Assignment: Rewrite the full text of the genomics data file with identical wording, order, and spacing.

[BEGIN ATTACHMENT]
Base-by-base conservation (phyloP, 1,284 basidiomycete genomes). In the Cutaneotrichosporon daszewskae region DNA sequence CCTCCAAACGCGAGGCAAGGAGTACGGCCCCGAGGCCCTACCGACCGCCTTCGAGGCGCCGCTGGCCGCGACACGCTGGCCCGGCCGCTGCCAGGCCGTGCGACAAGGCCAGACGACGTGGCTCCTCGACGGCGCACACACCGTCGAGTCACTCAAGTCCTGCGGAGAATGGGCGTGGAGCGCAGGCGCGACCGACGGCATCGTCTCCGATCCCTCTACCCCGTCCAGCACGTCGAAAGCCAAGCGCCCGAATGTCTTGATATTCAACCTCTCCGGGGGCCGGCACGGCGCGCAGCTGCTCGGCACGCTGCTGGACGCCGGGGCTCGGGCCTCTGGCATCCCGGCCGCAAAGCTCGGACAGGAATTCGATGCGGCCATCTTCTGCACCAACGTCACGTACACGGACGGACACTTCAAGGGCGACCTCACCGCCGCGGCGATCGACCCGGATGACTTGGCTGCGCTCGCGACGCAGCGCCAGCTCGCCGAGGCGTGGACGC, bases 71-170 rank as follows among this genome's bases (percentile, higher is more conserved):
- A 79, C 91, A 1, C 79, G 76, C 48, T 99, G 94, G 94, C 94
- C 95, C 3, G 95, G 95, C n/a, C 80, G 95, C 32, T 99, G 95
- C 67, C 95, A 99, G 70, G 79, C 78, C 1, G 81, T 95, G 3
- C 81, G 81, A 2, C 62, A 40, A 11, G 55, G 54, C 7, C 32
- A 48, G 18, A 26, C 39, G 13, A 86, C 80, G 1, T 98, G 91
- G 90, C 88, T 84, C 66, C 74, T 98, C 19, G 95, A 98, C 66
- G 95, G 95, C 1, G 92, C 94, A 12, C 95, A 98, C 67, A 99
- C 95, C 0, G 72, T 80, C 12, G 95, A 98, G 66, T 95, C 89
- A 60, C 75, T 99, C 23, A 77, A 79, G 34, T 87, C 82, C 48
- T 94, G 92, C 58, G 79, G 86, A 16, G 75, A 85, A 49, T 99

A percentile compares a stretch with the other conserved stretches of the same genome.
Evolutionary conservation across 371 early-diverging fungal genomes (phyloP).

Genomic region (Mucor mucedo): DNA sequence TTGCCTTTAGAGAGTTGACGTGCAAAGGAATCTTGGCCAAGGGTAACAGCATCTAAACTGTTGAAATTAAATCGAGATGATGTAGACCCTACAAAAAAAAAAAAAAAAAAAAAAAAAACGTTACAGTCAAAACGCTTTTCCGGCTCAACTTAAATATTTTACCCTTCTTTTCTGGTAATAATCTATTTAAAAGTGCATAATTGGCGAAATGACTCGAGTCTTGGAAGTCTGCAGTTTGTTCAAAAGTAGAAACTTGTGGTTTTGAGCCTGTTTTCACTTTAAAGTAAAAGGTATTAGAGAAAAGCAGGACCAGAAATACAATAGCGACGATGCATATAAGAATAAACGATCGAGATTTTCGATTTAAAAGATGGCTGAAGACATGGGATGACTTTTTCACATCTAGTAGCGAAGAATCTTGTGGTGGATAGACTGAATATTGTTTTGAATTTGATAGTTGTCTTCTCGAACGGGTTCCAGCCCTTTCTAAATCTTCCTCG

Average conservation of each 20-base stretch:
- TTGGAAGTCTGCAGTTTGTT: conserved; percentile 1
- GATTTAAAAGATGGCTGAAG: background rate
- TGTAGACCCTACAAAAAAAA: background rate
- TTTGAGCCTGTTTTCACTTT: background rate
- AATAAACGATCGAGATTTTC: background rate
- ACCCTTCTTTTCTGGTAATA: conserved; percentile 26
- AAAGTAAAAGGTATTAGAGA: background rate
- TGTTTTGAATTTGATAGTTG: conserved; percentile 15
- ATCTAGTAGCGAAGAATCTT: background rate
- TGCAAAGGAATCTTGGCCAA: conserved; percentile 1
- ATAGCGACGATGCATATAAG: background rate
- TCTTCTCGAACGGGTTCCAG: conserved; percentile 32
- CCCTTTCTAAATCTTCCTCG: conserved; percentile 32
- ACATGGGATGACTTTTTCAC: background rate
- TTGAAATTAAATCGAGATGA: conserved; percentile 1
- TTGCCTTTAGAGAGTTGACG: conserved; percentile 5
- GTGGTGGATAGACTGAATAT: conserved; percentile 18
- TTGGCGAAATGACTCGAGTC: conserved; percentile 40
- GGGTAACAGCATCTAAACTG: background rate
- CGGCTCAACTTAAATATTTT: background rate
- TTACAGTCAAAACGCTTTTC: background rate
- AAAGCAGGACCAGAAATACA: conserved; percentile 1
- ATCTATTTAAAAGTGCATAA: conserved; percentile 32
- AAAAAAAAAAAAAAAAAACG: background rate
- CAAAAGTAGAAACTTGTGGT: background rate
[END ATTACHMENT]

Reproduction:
Base-by-base conservation (phyloP, 1,284 basidiomycete genomes). In the Cutaneotrichosporon daszewskae region DNA sequence CCTCCAAACGCGAGGCAAGGAGTACGGCCCCGAGGCCCTACCGACCGCCTTCGAGGCGCCGCTGGCCGCGACACGCTGGCCCGGCCGCTGCCAGGCCGTGCGACAAGGCCAGACGACGTGGCTCCTCGACGGCGCACACACCGTCGAGTCACTCAAGTCCTGCGGAGAATGGGCGTGGAGCGCAGGCGCGACCGACGGCATCGTCTCCGATCCCTCTACCCCGTCCAGCACGTCGAAAGCCAAGCGCCCGAATGTCTTGATATTCAACCTCTCCGGGGGCCGGCACGGCGCGCAGCTGCTCGGCACGCTGCTGGACGCCGGGGCTCGGGCCTCTGGCATCCCGGCCGCAAAGCTCGGACAGGAATTCGATGCGGCCATCTTCTGCACCAACGTCACGTACACGGACGGACACTTCAAGGGCGACCTCACCGCCGCGGCGATCGACCCGGATGACTTGGCTGCGCTCGCGACGCAGCGCCAGCTCGCCGAGGCGTGGACGC, bases 71-170 rank as follows among this genome's bases (percentile, higher is more conserved):
- A 79, C 91, A 1, C 79, G 76, C 48, T 99, G 94, G 94, C 94
- C 95, C 3, G 95, G 95, C n/a, C 80, G 95, C 32, T 99, G 95
- C 67, C 95, A 99, G 70, G 79, C 78, C 1, G 81, T 95, G 3
- C 81, G 81, A 2, C 62, A 40, A 11, G 55, G 54, C 7, C 32
- A 48, G 18, A 26, C 39, G 13, A 86, C 80, G 1, T 98, G 91
- G 90, C 88, T 84, C 66, C 74, T 98, C 19, G 95, A 98, C 66
- G 95, G 95, C 1, G 92, C 94, A 12, C 95, A 98, C 67, A 99
- C 95, C 0, G 72, T 80, C 12, G 95, A 98, G 66, T 95, C 89
- A 60, C 75, T 99, C 23, A 77, A 79, G 34, T 87, C 82, C 48
- T 94, G 92, C 58, G 79, G 86, A 16, G 75, A 85, A 49, T 99

A percentile compares a stretch with the other conserved stretches of the same genome.
Evolutionary conservation across 371 early-diverging fungal genomes (phyloP).

Genomic region (Mucor mucedo): DNA sequence TTGCCTTTAGAGAGTTGACGTGCAAAGGAATCTTGGCCAAGGGTAACAGCATCTAAACTGTTGAAATTAAATCGAGATGATGTAGACCCTACAAAAAAAAAAAAAAAAAAAAAAAAAACGTTACAGTCAAAACGCTTTTCCGGCTCAACTTAAATATTTTACCCTTCTTTTCTGGTAATAATCTATTTAAAAGTGCATAATTGGCGAAATGACTCGAGTCTTGGAAGTCTGCAGTTTGTTCAAAAGTAGAAACTTGTGGTTTTGAGCCTGTTTTCACTTTAAAGTAAAAGGTATTAGAGAAAAGCAGGACCAGAAATACAATAGCGACGATGCATATAAGAATAAACGATCGAGATTTTCGATTTAAAAGATGGCTGAAGACATGGGATGACTTTTTCACATCTAGTAGCGAAGAATCTTGTGGTGGATAGACTGAATATTGTTTTGAATTTGATAGTTGTCTTCTCGAACGGGTTCCAGCCCTTTCTAAATCTTCCTCG

Average conservation of each 20-base stretch:
- TTGGAAGTCTGCAGTTTGTT: conserved; percentile 1
- GATTTAAAAGATGGCTGAAG: background rate
- TGTAGACCCTACAAAAAAAA: background rate
- TTTGAGCCTGTTTTCACTTT: background rate
- AATAAACGATCGAGATTTTC: background rate
- ACCCTTCTTTTCTGGTAATA: conserved; percentile 26
- AAAGTAAAAGGTATTAGAGA: background rate
- TGTTTTGAATTTGATAGTTG: conserved; percentile 15
- ATCTAGTAGCGAAGAATCTT: background rate
- TGCAAAGGAATCTTGGCCAA: conserved; percentile 1
- ATAGCGACGATGCATATAAG: background rate
- TCTTCTCGAACGGGTTCCAG: conserved; percentile 32
- CCCTTTCTAAATCTTCCTCG: conserved; percentile 32
- ACATGGGATGACTTTTTCAC: background rate
- TTGAAATTAAATCGAGATGA: conserved; percentile 1
- TTGCCTTTAGAGAGTTGACG: conserved; percentile 5
- GTGGTGGATAGACTGAATAT: conserved; percentile 18
- TTGGCGAAATGACTCGAGTC: conserved; percentile 40
- GGGTAACAGCATCTAAACTG: background rate
- CGGCTCAACTTAAATATTTT: background rate
- TTACAGTCAAAACGCTTTTC: background rate
- AAAGCAGGACCAGAAATACA: conserved; percentile 1
- ATCTATTTAAAAGTGCATAA: conserved; percentile 32
- AAAAAAAAAAAAAAAAAACG: background rate
- CAAAAGTAGAAACTTGTGGT: background rate